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Arrests and Injuries Follow Super Bowl Rioting


A man is restrained after a post-Super Bowl crowd at the University of Massachusetts Amherst began throwing beer cans and setting off smoke bombs and firecrackers, according to campus police. (Photo Courtesy of Caroline O'Connor/Massachusetts Daily Collegian)

Six people were arrested and 12 were injured among approximately 2,000 people at the University of Massachusetts Amherst who were mourning their home team's loss in one of America's biggest sporting events.

Students and other fans had gathered on the Southwest plaza of the campus after the New England Patriots' loss to the Philadelphia Eagles on Sunday in Super Bowl LII, according to a university statement.

Campus police reported that some people in the crowd threw beer cans and set off smoke bombs and firecrackers. After multiple dispersal orders went unheeded, police said they used pepper spray on the crowd.

Twelve people were taken by ambulance to local hospitals, having suffered head injuries, lacerations and alcohol intoxication, according to the Amherst Fire Department.

The Massachusetts state police and the Amherst police were also at the scene, according to the statement. Campus police said they were filing criminal charges and launching a full investigation.

On Twitter, many users posted videos and tweets showing a crowded and chaotic scene.

Meanwhile, celebrations in Philadelphia were joyous but no less raucous. Fans lit fires, overturned cars, looted and tore down light poles.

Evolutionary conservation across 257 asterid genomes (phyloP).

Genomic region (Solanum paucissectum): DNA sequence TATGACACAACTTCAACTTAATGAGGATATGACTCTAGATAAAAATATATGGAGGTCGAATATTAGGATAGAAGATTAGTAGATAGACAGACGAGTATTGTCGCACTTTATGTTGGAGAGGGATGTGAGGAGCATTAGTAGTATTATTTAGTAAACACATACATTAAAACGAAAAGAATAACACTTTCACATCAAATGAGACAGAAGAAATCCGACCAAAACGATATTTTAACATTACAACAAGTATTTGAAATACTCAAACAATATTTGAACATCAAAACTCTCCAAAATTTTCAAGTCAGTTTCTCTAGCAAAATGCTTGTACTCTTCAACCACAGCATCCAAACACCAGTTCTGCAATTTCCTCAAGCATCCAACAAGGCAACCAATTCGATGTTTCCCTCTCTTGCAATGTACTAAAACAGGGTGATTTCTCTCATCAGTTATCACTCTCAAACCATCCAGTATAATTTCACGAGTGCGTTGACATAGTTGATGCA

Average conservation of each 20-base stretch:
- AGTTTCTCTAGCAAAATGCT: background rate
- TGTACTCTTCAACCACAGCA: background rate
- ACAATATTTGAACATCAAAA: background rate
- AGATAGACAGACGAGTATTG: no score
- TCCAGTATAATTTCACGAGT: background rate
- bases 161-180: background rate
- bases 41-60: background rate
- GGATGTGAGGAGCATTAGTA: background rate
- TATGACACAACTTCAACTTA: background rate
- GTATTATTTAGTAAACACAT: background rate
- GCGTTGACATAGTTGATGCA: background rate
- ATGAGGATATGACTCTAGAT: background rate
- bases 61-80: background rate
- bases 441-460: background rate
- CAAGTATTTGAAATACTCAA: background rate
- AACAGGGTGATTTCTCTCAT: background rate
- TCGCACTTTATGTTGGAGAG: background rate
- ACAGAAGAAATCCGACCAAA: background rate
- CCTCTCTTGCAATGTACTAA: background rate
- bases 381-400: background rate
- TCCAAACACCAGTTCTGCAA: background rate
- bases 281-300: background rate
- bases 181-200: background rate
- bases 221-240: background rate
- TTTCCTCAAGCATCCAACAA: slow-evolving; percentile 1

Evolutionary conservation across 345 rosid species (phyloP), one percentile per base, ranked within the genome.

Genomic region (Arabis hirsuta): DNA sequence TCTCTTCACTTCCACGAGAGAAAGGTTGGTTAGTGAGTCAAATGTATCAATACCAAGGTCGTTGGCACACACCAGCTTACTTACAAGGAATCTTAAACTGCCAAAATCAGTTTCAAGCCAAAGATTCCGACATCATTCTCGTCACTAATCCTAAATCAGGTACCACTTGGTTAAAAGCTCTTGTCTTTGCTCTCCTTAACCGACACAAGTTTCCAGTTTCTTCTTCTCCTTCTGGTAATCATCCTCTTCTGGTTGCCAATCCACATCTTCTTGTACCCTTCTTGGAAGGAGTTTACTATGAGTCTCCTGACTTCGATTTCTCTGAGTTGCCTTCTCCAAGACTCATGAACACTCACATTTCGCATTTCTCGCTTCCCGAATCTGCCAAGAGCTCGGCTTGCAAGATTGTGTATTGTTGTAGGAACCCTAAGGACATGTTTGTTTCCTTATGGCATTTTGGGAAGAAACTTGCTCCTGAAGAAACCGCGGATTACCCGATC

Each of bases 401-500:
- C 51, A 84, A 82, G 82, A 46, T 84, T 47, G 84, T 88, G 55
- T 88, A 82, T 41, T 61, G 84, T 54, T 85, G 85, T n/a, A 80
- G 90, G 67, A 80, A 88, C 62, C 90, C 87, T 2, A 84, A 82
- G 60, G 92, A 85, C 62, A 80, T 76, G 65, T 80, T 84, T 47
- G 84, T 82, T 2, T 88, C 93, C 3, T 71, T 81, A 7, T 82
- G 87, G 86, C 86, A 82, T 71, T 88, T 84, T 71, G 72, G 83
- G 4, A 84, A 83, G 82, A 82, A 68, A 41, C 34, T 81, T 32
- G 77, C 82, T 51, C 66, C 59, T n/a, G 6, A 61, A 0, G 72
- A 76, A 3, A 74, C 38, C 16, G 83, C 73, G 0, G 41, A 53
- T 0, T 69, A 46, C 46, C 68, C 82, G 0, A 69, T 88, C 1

The atmosphere in Boston this year was much different than last year, when the Patriots won the Super Bowl.

"I still remember how exciting the parade was last year," said Rui Huang, a graduate student from Guangzhou, China, who is studying journalism and international relations at Boston University.

FILE - New England Patriots fans cheer during a rally Feb. 7, 2017, in Boston, to celebrate the team's win over the Atlanta Falcons in the Super Bowl.
FILE - New England Patriots fans cheer during a rally Feb. 7, 2017, in Boston, to celebrate the team's win over the Atlanta Falcons in the Super Bowl.

"I love the New England Patriots, and I followed every game they played this season," Huang said. "I feel that watching football together with my classmates from the U.S. definitely brings us closer," he continued. "We cheered and laughed together, and it's pretty cool."

Yvonne Shijie Ye is a journalism and international relations student at Boston University and an intern at Voice of America's Student Union.

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